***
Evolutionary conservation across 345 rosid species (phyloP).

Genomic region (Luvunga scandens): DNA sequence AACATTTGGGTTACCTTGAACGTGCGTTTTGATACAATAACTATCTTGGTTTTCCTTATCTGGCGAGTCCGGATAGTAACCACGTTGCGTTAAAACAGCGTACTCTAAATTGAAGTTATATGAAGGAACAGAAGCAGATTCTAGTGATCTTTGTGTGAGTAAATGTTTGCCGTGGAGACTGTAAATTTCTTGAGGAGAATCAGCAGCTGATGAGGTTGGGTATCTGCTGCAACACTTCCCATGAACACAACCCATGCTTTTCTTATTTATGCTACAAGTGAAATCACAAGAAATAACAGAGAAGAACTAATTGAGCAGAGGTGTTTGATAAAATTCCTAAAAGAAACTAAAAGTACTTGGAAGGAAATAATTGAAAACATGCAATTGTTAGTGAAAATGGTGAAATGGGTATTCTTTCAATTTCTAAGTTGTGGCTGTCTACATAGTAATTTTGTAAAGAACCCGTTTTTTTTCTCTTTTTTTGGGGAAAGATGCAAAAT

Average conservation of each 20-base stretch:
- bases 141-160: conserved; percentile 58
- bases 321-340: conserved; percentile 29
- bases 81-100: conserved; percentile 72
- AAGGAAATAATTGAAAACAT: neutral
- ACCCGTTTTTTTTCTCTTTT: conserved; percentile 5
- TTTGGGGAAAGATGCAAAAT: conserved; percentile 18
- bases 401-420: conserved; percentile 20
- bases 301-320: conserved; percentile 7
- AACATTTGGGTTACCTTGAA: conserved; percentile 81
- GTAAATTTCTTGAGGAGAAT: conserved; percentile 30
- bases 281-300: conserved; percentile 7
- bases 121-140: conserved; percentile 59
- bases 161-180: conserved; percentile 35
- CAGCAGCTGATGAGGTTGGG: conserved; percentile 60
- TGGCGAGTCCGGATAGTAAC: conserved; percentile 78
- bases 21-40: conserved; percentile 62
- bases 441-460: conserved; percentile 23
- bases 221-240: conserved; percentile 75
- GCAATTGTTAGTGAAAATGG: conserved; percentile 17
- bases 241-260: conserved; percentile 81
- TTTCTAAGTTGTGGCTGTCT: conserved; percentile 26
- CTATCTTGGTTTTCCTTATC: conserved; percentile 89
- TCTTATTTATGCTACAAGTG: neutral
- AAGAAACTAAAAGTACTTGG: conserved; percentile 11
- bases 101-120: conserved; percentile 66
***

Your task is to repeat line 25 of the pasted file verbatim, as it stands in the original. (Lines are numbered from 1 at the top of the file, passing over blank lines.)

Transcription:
- CTATCTTGGTTTTCCTTATC: conserved; percentile 89